During the school-year, my youngest daughter competes in robotics for school. We attended to watch and support her. On the way home from one of the competitions, I noticed a boarded up house on 25th and Erskine. Bright colors trimmed the boards a great man had once peered out from into his neighborhood with love and pride.
Charles B. Washington was an important man to the North Omaha community. Charles started as a paper-boy for the Omaha Star Newspaper, which was an all African-American run business. By the time he reached young adulthood, Charles was a mentor, a journalist, and a civil rights activist. When anyone in North Omaha had a crisis or questions, they knocked on Charles’s door. During the span of his life, he assisted young people in the North Omaha Community in multiple ways including: providing advice, offering financial support, and hooking them people up with other resources. Given the nickname of “The Godfather of North Omaha,” Charles was respected by everyone around him, and he taught others respect.
Mr. Washington continued his education, acquiring the skills to become a journalist, he published stories about the African-American Community in North Omaha. He wrote about politics, racial issues, and sports. Mr. Washington actually spoke to people in the community for content to write for his articles, listening to their concerns. He also noted his own observations of the community.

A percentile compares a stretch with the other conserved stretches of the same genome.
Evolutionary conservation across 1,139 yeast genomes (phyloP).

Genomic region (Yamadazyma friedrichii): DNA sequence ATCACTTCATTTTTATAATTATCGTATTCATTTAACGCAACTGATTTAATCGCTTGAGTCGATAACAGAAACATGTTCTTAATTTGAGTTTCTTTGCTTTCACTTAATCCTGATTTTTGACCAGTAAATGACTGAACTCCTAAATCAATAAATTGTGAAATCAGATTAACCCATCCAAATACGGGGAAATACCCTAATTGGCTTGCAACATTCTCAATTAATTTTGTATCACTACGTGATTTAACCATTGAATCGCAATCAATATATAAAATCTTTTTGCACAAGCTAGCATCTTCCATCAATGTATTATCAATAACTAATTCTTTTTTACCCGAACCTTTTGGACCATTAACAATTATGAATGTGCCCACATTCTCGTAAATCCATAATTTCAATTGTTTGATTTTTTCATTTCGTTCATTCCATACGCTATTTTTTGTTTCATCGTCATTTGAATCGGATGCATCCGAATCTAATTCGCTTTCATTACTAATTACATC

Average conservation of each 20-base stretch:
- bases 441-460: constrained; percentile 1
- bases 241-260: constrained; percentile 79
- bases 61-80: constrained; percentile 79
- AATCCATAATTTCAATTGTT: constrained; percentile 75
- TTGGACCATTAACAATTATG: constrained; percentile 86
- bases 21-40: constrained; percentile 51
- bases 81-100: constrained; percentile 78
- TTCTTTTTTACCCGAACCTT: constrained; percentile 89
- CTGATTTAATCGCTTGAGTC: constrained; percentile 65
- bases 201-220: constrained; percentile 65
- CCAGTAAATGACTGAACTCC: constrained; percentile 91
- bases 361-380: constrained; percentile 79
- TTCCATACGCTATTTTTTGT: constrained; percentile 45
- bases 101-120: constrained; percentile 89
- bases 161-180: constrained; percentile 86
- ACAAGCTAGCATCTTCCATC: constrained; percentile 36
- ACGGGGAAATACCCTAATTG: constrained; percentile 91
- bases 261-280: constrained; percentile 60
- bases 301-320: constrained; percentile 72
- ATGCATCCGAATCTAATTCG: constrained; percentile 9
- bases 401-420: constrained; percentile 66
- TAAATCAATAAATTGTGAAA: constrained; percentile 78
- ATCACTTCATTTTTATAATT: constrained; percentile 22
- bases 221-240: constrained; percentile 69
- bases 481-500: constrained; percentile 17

Charles B. Washington was an important figure for young adults, acting as a mentor; he provided financial support if they could not provide for themselves. Mr. Washington was often referred to as “a shaker of trees.” Tears stung my eyes as I photographed his home. For more information on Charles B. Washington, Follow the link. There is also a library in Omaha named after Mr. Washington I also highly suggest everyone drive past the house to look at the art project before all of the hard work is destroyed by the elements.
On the way home, we came across this beautiful old garage and storefront.
Perhaps not beautiful to some, but I see the behind the decay and grime. I see the intertwined vines and muted colors, keeping memories of a once thriving business sustaining a family.
Over Christmas break, I glanced outside and the silvery glow filtering through the skeletal branches beckoned to be captured.
Trish Eklund is the owner and creator of Abandoned, Forgotten, & Decayed, and Family Fusion Community, an online resource for blended families of all types. Trish’s photography has been featured on Only in Nebraska, ListVerse, Nature Takes Over and Pocket Abandoned. Check out the new Bonanza Store for AFD merchandise! Follow on Instagram and Facebook. Trish is regularly featured on The Mighty, Huffington Post Divorce, and Her View From Home. She has also been featured on Making Midlife Matter, and The Five Moms, and has an essay in the anthology, Hey, Who’s In My House? Stepkids Speak Out by Erin Mantz.